How to Become a 911 Dispatcher
|Degree Required||High school diploma|
|Other Requirements||Training, certification|
|Annual Mean Salary (2018)*||$43,290 (police, fire, and ambulance dispatchers)|
|Estimated Job Growth (2016-2026)*||8% (police, fire, and ambulance dispatchers)|
Source: U.S. Bureau of Labor Statistics (BLS)
911 dispatchers, also often called public safety telecommunicators, generally answer emergency phone calls. Becoming a dispatcher generally requires a mix of education and detailed training to know how to quickly identify different kinds of emergencies, how to properly respond to the emergency, and how to coordinate emergency response efforts. Those learning how to be a 911 operator will also learn skills and information like:
- Dispatching police, ambulance, or fire trucks
- Providing medical instructions over-the-phone
- Tracking the status of emergency units
- Providing the appropriate information to emergency units
- Maintaining call records
A 911 dispatcher usually undergoes initial training and a probationary period, followed by continuing education throughout their career. Below, we explore the 911 operator education and training required in more depth.
911 Dispatcher Qualifications
911 dispatcher requirements are fairly minimal as most dispatchers only need a high school diploma or its equivalent. Aspiring dispatchers will also typically need to pass a background check, vision and hearing exams, drug tests, and/or a lie detector test. Occasionally, 911 dispatchers may be required to hold a valid driver's license. Some jobs may also prefer applicants with basic computer skills, customer service experience, and/or the ability to speak Spanish.
Outside of education and passing the necessary background tests, 911 dispatchers need to be empathetic, calm, and patient as they handle emergencies. Other important personality traits and skills to have for the job include listening and communication skills, quick decision-making skills, and the ability to multi-task. It is also beneficial to have accurate typing skills to log details of calls quickly.
911 Dispatcher Training
Training for 911 dispatchers vary by state so students can check the requirements for training and certification for their specific state through the Association of Public-Safety Communications Officials (APCO International). Some states allow individual organizations to mandate their own training requirements, while other states may require 40 hours or more of initial training. It is also common for states to require continuing education every few years.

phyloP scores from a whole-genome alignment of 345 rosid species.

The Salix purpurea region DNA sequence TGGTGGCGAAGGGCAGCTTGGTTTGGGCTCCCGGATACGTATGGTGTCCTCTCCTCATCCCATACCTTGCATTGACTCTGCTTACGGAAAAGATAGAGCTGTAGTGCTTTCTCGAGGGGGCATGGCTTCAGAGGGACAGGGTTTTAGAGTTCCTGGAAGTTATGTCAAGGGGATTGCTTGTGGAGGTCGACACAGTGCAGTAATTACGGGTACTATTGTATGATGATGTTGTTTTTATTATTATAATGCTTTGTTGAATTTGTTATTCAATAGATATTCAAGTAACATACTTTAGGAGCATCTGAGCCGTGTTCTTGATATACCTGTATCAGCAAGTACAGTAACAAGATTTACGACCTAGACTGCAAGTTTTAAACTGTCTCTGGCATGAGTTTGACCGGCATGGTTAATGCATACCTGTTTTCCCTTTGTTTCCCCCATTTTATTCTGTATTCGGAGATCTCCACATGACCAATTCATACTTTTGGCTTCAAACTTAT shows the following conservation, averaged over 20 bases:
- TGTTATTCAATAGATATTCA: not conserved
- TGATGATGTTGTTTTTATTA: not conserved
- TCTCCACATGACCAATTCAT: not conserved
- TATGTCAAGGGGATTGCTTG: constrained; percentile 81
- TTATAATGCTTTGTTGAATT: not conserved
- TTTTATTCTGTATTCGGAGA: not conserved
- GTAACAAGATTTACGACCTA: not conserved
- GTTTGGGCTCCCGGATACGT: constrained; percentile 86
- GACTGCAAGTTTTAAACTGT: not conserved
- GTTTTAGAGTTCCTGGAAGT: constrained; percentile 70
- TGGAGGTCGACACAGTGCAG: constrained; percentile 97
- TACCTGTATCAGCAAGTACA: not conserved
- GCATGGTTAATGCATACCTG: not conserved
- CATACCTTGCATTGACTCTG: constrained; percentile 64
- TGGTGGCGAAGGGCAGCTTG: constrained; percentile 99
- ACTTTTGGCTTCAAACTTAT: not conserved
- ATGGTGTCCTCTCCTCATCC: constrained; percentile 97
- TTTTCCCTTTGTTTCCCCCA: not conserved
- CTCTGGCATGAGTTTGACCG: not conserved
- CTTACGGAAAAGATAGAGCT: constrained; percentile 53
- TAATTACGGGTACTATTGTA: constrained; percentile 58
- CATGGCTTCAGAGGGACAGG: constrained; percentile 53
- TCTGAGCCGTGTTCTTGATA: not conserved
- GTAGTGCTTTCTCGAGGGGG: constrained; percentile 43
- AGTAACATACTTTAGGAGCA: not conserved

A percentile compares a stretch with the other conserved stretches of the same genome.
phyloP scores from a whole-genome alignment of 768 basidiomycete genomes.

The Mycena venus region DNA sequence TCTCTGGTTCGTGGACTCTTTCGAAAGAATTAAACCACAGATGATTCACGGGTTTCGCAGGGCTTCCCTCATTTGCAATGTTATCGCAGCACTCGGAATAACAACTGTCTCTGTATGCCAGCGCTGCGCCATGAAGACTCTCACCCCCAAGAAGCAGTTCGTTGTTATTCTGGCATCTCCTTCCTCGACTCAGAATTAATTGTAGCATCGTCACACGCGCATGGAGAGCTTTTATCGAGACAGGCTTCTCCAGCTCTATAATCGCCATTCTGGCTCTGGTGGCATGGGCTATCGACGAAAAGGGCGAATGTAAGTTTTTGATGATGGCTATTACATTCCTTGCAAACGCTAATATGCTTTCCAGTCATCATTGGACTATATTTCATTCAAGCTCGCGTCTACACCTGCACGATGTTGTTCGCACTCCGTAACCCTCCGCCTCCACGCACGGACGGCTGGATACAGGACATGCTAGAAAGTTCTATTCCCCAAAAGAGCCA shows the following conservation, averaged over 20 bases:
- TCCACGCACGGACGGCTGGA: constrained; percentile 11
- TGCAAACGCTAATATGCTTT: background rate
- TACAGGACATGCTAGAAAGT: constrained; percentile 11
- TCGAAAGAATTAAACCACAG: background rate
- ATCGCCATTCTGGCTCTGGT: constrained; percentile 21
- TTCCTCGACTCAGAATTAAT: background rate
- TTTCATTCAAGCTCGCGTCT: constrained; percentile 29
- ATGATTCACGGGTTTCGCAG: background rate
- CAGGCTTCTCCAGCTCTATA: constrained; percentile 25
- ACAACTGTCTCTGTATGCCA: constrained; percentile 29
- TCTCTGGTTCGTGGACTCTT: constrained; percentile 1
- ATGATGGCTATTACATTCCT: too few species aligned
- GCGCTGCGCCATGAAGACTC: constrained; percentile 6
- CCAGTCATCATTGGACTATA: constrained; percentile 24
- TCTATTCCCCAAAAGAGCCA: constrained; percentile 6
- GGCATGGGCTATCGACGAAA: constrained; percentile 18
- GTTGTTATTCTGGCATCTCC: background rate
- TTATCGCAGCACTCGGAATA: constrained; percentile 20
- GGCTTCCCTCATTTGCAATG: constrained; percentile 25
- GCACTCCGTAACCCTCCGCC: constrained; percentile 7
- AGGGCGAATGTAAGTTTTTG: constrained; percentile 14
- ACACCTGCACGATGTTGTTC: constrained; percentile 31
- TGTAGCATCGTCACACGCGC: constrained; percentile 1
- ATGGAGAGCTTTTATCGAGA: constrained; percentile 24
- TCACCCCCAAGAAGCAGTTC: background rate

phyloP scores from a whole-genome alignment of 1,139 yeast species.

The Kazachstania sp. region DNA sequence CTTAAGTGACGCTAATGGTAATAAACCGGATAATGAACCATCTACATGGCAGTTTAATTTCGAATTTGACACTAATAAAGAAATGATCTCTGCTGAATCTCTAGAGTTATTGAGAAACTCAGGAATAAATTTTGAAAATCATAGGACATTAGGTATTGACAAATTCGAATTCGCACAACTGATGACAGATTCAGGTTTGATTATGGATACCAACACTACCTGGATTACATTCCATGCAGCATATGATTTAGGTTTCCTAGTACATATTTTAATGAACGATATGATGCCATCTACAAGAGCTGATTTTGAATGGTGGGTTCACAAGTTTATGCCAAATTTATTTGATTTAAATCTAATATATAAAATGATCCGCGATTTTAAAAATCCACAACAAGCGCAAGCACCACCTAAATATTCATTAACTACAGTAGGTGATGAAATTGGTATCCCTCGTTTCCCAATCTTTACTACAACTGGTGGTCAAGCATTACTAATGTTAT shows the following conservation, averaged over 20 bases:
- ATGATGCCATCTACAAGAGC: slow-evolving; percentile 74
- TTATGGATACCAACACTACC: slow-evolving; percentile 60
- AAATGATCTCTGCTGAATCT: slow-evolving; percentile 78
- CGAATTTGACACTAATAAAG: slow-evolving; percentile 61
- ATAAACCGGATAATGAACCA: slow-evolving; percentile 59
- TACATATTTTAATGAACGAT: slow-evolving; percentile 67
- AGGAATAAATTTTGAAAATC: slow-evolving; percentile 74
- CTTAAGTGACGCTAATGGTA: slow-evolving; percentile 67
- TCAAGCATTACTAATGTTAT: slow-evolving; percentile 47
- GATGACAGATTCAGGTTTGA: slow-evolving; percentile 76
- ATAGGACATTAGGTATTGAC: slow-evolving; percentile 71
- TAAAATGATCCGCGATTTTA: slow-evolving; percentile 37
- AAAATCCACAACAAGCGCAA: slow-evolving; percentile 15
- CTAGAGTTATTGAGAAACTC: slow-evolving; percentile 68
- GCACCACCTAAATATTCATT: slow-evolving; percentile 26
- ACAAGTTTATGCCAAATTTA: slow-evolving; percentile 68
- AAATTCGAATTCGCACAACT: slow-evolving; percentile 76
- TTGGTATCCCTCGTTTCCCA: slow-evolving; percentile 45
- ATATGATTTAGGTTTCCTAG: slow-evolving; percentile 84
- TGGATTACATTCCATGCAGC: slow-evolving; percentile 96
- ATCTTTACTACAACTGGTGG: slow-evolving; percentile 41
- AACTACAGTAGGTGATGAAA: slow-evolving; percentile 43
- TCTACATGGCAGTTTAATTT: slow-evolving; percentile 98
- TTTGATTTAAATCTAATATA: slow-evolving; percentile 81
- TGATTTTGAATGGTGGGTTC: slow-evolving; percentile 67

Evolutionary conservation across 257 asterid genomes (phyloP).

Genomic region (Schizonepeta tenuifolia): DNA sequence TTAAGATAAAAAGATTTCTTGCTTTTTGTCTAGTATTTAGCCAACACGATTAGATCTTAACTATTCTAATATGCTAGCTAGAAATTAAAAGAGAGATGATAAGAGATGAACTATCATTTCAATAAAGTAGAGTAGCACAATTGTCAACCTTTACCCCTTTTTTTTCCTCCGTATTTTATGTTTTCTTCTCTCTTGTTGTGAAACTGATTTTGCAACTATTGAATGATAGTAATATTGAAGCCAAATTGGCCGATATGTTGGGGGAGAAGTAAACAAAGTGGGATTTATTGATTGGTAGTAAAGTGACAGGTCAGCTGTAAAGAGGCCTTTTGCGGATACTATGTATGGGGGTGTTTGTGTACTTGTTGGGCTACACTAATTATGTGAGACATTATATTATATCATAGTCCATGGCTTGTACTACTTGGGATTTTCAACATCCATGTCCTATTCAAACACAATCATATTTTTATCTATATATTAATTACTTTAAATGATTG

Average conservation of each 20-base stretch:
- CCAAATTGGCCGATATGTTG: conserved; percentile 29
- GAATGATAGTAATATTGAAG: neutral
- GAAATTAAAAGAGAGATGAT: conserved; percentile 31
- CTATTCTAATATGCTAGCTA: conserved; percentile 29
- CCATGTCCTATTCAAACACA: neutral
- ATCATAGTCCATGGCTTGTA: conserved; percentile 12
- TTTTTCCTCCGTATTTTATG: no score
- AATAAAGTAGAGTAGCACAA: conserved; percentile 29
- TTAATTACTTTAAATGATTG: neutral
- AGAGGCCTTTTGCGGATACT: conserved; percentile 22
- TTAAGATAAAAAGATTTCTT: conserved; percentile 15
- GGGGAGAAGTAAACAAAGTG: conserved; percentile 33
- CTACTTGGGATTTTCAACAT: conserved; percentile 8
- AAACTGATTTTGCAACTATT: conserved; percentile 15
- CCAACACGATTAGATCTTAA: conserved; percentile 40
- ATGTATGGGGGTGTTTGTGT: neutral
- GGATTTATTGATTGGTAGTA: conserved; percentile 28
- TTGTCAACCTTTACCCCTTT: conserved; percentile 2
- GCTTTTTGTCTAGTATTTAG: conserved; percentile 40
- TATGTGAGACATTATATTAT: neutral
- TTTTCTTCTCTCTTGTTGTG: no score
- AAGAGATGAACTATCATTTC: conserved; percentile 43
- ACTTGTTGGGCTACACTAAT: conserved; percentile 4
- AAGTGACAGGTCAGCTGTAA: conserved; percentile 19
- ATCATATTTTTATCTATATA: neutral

Emergency dispatchers may pursue different kinds of online dispatcher training courses and/or training from professional associations, based on their state and organization's requirements. For example, the International Academies of Emergency Dispatch (IAED) offers a number of emergency dispatcher certification courses in and recertification/retesting services. Students can become certified through police, medical, fire, and emergency telecommunicator courses.
How Much Do 911 Dispatchers Make?
Emergency dispatcher salaries vary by state and the organization for which they work, but in general, the BLS reported that police, fire, and ambulance dispatchers made an average annual salary of $43,290 in 2018. As of May 2019, Payscale.com reported that the median 911 operator salary was $16.08 per hour. This website also reported that a 911 dispatcher salary is likely to increase with years of experience, as dispatchers with 5 to 9 years of experience made an average of $17.18 per hour and those with 20 years or more experience made an average of $21.25 an hour.
Professional associations, like IAED, may also offer additional courses and certifications for dispatch center managers. Through these kinds of advanced certifications and training, students can advance to senior dispatcher or supervisor positions. Other dispatchers interested in the medical side of emergency care may consider becoming a paramedic and earning their bachelor's degree in emergency medical services.